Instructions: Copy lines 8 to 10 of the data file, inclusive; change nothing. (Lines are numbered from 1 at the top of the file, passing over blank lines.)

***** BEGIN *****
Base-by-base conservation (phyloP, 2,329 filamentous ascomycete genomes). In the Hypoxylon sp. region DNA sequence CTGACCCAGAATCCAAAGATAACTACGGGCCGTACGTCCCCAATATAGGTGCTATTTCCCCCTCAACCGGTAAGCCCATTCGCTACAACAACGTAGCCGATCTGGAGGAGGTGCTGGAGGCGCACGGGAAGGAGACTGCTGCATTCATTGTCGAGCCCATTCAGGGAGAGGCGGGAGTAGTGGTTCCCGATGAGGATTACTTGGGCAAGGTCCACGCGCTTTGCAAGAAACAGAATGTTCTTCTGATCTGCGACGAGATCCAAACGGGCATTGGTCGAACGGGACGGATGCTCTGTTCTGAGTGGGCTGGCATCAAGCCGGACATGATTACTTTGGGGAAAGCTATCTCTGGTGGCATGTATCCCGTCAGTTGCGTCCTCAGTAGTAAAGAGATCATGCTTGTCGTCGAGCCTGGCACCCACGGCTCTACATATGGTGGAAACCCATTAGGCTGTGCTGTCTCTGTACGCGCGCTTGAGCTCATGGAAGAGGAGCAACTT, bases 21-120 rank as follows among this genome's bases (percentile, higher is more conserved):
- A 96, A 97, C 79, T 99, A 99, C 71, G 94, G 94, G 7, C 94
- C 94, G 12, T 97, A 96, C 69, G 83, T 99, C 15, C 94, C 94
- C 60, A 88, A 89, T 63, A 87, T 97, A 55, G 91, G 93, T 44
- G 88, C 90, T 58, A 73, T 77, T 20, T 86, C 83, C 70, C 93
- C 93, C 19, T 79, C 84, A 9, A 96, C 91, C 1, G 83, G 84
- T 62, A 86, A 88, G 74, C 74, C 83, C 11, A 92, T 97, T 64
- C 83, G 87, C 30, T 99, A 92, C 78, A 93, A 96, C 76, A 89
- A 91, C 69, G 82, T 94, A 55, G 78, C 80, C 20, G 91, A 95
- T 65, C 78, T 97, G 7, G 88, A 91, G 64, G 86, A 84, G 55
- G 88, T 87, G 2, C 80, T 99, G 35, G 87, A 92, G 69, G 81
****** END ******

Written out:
- C 83, G 87, C 30, T 99, A 92, C 78, A 93, A 96, C 76, A 89
- A 91, C 69, G 82, T 94, A 55, G 78, C 80, C 20, G 91, A 95
- T 65, C 78, T 97, G 7, G 88, A 91, G 64, G 86, A 84, G 55